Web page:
President Mwai Kibaki EGH. M.P
We are deeply disturbed to have learned from the Housing and Land Rights Network (HLRN), part of Habitat International Coalition (HIC), and local members and affiliates in Kenya about the planned mass evictions of people living along Kenya’s railway lines in Kibera. We strongly advise that the Government of Kenya halt any of the intended evictions and, rather, establish a Task Force comprised of representatives from the Kenya Railways Corporation, personnel from concerned Government agencies, and members of both the affected community and civil society in order that a meaningful and just solution be reached for all. To resolve such a complex problem, we advise the Kenyan Government to adhere to international standards concerning forced evictions and displacement, with particular reference to the UN’s “Basic Principles and Guidelines on Development-based Evictions and Displacement” (2007) which elaborate the obligations of the state when exceptional circumstances make evictions necessary. These obligations not only include consultation with affected communities, but, also, require that that the State provide alternative accomdation and compensation prior to the proposed evictions.
The land at the heart of this debate has been designated by the State as a railway reserve and comprises 100 ft on either side of the tracks. According to media reports, the Kenyan Railways Corporation (KRC), a parastatal company, served a public notice on 21 March 2010 to all the inhabitants living on this land to leave within 30 days to make way fro the planned expansion of the railway. Approximately 50,000 people are at risk of eviction, violent treatment and homelessness having been offered no alternative solution by either the Kenyan Government or the Kenya Railways Corporation.
Neither the state nor the KRC has made any plans for compensation or relocation of the residents. The planned violation of the inhabitants’ right to adequate housing will likely create a human catastrophe since most of the residents are among the poortest of Nairobi and have no alternative solution and/or shelter. Any evictions without proper and adequate resettlement will result in the disruption of access to schools, health services, sanitation, water and food. Moreover, in light of the large number of persons expected to be evicted, HLRN is concerned about the physical safety of the residents and fears that the lack of any precautions or safety measures will put the residents at risk of violence.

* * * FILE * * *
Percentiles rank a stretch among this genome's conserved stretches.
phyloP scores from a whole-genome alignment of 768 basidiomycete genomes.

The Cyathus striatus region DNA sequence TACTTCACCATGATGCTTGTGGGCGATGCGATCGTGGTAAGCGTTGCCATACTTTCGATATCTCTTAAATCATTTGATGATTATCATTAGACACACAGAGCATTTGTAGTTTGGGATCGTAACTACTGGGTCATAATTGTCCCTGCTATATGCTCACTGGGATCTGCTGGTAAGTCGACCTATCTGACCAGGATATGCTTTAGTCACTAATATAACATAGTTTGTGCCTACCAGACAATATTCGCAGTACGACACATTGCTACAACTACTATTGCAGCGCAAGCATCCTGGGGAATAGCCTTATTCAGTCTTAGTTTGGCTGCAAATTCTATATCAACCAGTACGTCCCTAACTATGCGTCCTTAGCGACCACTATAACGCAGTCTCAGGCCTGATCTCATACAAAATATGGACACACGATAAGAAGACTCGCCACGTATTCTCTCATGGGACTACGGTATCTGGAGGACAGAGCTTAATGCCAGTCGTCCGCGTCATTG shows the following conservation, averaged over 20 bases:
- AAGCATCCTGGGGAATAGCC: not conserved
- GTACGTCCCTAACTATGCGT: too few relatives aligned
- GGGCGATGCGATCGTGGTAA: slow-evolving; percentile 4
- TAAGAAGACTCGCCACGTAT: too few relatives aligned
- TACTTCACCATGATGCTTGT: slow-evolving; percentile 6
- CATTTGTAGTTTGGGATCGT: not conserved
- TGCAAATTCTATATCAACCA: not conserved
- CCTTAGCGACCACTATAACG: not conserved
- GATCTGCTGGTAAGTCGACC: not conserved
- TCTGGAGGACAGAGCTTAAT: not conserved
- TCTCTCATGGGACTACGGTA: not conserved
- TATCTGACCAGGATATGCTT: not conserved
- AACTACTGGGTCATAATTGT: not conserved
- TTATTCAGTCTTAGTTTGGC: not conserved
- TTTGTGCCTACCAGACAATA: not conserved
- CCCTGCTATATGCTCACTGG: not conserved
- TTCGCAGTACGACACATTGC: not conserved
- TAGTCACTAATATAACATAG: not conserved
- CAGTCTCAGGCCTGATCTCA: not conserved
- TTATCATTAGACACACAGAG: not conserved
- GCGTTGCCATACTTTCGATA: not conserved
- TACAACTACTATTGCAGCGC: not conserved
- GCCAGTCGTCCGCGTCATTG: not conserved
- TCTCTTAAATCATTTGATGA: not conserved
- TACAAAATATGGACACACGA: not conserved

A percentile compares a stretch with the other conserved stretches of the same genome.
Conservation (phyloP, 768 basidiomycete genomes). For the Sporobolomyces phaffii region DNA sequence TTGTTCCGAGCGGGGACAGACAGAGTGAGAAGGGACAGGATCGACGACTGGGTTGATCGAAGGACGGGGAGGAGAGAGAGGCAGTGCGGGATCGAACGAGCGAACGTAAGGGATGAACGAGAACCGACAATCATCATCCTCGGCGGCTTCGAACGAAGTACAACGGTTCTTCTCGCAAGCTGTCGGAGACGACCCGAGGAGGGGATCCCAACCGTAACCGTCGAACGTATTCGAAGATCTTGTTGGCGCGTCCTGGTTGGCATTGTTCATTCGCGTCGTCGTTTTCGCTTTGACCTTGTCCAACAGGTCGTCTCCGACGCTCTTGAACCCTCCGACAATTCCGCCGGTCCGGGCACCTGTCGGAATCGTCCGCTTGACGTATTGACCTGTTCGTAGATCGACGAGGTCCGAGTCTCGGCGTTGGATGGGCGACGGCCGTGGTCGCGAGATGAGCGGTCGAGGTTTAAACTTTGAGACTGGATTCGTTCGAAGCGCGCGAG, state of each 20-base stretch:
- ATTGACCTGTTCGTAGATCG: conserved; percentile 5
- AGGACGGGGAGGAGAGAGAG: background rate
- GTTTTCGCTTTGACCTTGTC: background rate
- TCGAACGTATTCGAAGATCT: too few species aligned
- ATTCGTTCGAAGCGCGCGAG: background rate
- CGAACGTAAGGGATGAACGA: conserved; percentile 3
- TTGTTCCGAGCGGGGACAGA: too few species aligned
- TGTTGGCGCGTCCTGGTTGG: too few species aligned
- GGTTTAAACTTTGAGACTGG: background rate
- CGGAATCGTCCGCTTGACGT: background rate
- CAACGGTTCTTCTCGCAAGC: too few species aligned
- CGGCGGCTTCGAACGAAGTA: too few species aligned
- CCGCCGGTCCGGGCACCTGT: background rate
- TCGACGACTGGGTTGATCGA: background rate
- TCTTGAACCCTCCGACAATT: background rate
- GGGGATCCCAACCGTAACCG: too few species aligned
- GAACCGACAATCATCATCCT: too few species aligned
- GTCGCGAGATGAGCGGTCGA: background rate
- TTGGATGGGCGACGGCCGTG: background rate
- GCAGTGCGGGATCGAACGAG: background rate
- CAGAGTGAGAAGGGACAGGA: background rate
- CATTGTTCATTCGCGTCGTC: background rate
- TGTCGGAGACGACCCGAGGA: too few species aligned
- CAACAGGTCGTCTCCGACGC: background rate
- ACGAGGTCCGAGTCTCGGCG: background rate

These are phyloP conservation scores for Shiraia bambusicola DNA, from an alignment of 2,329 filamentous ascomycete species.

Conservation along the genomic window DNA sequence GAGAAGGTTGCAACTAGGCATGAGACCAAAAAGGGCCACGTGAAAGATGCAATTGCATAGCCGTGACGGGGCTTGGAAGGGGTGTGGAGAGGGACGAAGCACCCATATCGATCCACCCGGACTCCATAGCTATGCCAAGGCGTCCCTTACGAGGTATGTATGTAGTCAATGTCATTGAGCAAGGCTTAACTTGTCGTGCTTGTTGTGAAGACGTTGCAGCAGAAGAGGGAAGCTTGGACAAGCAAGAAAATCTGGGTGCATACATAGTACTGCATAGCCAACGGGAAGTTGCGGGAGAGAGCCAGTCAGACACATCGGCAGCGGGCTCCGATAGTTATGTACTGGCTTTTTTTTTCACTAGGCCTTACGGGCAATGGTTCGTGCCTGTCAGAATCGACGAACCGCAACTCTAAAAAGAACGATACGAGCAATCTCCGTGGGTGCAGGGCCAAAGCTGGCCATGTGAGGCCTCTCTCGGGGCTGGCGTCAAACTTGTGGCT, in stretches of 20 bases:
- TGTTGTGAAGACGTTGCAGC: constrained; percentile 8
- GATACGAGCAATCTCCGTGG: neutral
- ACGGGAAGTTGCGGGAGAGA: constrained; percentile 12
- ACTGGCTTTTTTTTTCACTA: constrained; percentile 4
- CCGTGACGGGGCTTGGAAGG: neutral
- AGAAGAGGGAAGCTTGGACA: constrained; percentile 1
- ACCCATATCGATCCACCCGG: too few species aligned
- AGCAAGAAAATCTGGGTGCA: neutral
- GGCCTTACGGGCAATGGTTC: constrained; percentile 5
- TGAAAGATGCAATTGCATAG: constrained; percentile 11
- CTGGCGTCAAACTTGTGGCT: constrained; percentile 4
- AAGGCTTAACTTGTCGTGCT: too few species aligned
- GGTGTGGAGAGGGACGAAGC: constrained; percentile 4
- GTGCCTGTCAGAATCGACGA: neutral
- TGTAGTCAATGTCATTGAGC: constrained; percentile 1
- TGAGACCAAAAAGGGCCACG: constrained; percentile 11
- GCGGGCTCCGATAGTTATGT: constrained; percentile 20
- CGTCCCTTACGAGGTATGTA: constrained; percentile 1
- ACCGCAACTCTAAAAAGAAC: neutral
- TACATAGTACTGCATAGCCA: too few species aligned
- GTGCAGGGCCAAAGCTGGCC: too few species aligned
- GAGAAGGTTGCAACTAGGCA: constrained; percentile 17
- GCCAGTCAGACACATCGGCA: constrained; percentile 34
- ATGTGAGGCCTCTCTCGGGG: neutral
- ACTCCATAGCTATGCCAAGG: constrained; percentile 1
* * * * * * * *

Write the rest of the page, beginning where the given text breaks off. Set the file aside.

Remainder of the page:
While the causes may appear logistically legitimate, their implementation definitely will not be if the government does not provide for any fair alternative solutions or compensation schemes, in compliance with the international human rights norms, including treaties, to which Kenya is bound. While Kenyan land laws and policies has generally been unclear and inadequate, Kenya is nonetheless bound to respect, protect, and fulfill the human rights to adequate housing.
Should the evictions take place as announced, the Government of Kenya would violate the human rights to livelihood, security, life, health, education, and of course adequate housing, among others. The latter includes the right to secure tenure; affordability; freedom from dispossession, damage and destruction; information, capacity and capacitybuilding; participation; resettlement and compensation. All these entitlements are recognized in international law and treaties, and as such, the Kenyan Government would violate its obligations, inter alia, under articles 2, 7, 11, 12, 13 and 15 of the International Covenant on Economic, Social and Cultural Rights (ICESCR), which Kenya accessed on 3 January 1976. The manner in which the proposed evictions are being implemented thus far render the State already derelict in its obligations as elaborated in the UN Committee on Economic, Social and Cultural Rights (CESCR) General Comments Nos. 4 and 7 on the human right to adequate housing. Moreover, the potentiall ill-treatment of affected victims threatens to render the Kenyan Government in violation of Articles 7, 9 and 10 of the International Covenant on Civil and Political Rights (ICCPR). The Kenyan Government also has committed itself to respect Habitat Agenda 21 and ensure that alternative solutions are provided when evictions are unavoidable. Finally, it should be noted that all these elementsshould be applied in an environment of nondiscrimination, gender equality, rule of law, and progressive realization of human rights concerned.
Arbitrary eviction; “officials” failure to conduct effective consultation with the affected inhabitants; the government’s failure to provide reparations, including restitution and compensation; and the use of force, as well as being inconsistent with the necessity and proportionality principles, violate a bundle of human rights and several treaties to which Kenya is a ratifying party.
We look forward to your diligent efforts in this matter and thank you in advance for your attention.
We hope to hear from you about your constructive response.
Please be assured of our highest consideration.
KICC Building, 3rd Floor
to the United Nations Office in Geneva
1–3, Avenue de la Paix (1st Floor)
Fax: +41 (0)22 731–2905
P.O. Box 30030, GPO,
Nairobi, 00100, Kenya
Tel: +254 (0)20 762–3151/3153
Fax: +20 (0)22 344–3400
 “Annex I: Basic Principles and Guidelines on Development-based Evictions and Displacement,” Implementation of General Assembly Resolution 60/251 of 15 March 2006, Entitled “Human Rights Council”, A/HRC/4/18, 5 February 2007, at: http://www2.ohchr.org/english/issues/housing/evictions.htm
 Odula, Tom, “50,000 Kenyans Living Beside Railway Face Eviction,” The Daily Caller, 16 April 2010, at: http://dailycaller.com/2010/04/16/50000-kenyans-living-beside-railway-face-eviction/#ixzz0lYQc2Twf